The McCarran-Ferguson Act defines insurance as a state activity, meaning it's not interstate commerce. Before the law was passed, in 1945, courts held that insurance wasn't even commerce.
A bill to give the Federal Trade Commission some authority over insurance was introduced in May by Rep. Peter DeFazio as HR 1583. It currently has 9 co-sponsors, all Democrats.
But when Senate leaders talked about McCarran-Ferguson this week, they described it as giving insurers an "anti-trust exemption."
That is not entirely true in law, but has often been true in practice.
The federal government has no authority to regulate insurance or the insurance industry. In practice this means that if only one or two companies choose to enter a state market regulators are helpless to prevent a monopoly.
It is currently possible to buy some types of insurance across state lines. When I bought my first life insurance policy in the 1980s, the fact my carrier was based in New York was a selling point. New York regulation, I was assured, was very strict, so my contract would be honored.
But this is an exception. Drivers are required to carry car insurance, but they can only buy it within the state where they are registered to drive. You can't base a Los Angeles policy on a Salt Lake City risk rating.
Republicans accidentally began this debate earlier this year when they called for allowing purchase of health policies "across state lines," and for tort reform.
In the former case politicians who made these statements were careful not to suggest the creation of a single national market for health insurance. Liberals like former Gov. Eliot Spitzer are also warning Democrats to only amend McCarran-Ferguson in terms of antitrust, fearing it will undercut state regulation.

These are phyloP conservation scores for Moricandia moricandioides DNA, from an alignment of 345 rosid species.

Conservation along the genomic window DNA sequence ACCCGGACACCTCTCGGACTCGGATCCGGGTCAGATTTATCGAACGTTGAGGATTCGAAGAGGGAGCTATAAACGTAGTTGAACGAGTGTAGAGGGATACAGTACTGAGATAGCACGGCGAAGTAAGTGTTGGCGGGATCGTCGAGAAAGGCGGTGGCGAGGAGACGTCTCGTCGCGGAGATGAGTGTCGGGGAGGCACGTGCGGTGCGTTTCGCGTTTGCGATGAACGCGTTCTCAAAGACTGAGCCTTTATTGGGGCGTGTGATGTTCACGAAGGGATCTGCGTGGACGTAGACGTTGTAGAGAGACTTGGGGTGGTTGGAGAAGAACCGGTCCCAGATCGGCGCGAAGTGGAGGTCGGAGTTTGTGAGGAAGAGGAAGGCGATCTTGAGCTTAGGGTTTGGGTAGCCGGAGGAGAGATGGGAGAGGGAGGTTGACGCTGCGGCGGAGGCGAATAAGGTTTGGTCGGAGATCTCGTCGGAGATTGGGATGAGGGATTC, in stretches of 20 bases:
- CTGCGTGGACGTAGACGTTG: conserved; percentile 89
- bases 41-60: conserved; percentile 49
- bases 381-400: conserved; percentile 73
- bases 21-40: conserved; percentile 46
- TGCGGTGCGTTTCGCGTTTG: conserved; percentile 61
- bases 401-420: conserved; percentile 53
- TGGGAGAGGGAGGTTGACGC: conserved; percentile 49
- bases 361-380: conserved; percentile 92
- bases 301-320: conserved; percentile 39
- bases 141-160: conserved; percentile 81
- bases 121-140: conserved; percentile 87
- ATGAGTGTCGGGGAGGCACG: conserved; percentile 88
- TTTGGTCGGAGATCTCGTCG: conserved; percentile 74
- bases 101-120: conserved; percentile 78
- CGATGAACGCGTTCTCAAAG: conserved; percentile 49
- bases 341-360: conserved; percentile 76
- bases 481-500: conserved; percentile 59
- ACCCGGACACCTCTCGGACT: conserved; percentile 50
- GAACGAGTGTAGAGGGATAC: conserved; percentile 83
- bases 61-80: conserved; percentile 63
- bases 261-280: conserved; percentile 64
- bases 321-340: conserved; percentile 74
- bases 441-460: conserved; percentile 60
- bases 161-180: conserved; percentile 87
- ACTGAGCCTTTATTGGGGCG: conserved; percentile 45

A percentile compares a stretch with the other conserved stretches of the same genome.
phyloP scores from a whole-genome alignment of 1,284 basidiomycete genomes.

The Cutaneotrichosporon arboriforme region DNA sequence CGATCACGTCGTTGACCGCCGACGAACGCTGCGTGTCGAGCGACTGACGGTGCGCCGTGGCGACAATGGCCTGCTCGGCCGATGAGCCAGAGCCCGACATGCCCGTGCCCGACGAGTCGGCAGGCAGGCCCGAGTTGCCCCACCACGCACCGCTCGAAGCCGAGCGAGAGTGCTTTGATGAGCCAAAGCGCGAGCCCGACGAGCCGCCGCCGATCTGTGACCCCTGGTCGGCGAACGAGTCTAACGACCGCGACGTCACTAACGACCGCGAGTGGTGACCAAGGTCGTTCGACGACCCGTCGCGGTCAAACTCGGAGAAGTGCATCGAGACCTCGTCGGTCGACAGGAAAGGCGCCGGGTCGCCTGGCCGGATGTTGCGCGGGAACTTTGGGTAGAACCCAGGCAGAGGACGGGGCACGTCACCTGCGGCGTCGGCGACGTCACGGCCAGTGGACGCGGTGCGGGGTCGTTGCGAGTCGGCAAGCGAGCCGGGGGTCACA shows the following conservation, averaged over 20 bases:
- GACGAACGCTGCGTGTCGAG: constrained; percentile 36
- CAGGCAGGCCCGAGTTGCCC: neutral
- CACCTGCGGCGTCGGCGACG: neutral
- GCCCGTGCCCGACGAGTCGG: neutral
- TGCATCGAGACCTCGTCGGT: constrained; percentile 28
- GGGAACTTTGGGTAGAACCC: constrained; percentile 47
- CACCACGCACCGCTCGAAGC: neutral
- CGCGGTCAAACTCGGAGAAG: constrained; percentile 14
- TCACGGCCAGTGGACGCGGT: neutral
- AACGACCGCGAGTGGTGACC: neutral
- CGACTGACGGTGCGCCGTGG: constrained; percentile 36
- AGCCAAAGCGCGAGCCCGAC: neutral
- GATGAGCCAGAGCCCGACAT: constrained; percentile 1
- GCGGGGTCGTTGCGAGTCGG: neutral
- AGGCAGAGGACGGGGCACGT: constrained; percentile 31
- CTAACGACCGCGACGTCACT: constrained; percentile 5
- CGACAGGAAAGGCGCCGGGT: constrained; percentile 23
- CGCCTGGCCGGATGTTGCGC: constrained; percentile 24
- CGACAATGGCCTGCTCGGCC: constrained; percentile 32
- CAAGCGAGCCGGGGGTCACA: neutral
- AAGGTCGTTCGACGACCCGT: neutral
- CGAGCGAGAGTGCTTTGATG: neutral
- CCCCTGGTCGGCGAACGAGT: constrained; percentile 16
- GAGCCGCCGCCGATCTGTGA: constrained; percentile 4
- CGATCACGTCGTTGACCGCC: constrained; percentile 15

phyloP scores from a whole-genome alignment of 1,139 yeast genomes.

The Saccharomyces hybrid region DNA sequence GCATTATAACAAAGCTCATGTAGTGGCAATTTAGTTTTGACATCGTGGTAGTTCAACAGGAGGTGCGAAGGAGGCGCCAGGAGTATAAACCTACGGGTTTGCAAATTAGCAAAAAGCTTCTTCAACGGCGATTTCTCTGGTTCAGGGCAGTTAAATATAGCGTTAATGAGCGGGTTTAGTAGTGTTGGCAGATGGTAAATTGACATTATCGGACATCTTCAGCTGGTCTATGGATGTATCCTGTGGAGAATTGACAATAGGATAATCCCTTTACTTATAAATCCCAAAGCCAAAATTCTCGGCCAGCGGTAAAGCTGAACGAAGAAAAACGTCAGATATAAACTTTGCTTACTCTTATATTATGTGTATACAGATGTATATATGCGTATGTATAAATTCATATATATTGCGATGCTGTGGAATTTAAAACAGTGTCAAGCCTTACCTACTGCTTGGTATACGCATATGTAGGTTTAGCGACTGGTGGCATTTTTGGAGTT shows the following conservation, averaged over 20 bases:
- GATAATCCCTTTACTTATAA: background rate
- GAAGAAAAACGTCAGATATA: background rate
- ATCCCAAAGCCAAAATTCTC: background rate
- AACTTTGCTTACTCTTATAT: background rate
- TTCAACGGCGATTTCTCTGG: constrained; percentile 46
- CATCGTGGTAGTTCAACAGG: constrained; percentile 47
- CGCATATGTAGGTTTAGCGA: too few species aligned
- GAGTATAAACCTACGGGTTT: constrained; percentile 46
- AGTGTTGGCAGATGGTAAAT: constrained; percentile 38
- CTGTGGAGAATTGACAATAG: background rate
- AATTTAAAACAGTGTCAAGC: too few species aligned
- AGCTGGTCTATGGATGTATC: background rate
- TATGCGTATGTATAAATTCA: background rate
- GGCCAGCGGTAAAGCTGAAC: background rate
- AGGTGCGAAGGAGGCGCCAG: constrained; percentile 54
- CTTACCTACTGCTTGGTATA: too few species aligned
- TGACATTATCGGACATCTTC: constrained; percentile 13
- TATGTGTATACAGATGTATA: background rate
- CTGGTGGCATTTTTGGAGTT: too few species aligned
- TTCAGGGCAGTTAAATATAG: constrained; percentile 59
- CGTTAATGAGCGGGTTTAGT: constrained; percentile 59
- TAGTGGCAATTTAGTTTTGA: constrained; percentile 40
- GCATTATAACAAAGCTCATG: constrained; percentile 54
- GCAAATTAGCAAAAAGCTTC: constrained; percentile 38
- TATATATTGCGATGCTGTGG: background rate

Their followers, however, could talk about a national market. And did.
Creation of a national health insurance market would leave legislators with two choices.
A national regulatory scheme to go along with the new market. This would require the creation of a new agency, or a bureau within an existing agency, and the writing of complex regulations, costing time and money.
On the other hand there is a reason most corporations are technically based in Delaware, and most credit card companies are technically based in South Dakota. Laws in those states are highly favorable to the interests of those industries.
A limited form of the second idea was probably behind the original Republican suggestion. If New York regulators are imposing high costs on health insurers, let people buy policies from Vermont. But if you're going to let New Yorkers buy from Vermont why not let them buy from Las Vegas?
One reason might be that health insurance carries more risk of litigation than, say, life insurance or credit cards. A state could set itself up as a health insurance haven by establishing rules that did not require claims to be paid, giving jurisdiction to a court that would always hold for the industry.
That, however, would guarantee a rush to impose national regulation. Thus the careful language on buying coverage "across state lines" from conservatives, and only applying it to anti-trust issues among liberals.
Then there's the question of tort reform. It has become a staple of conservative rhetoric to insist that tort reform be part of any health reform deal, in order to lower malpractice premiums.
But insurance torts, including malpractice torts, are currently state torts. Any national standard for such suits would, of necessity, lead to national regulation of claims. And once you're regulating court claims in U.S. courts it's a very short step to regulating markets in Washington.
Thus even the suggestion of repealing McCarran-Ferguson was a powerful political blow. It made the idea of a national market for health insurance, controlled by national regulators, part of the debate. It made something previously thought unthinkable sound downright conservative.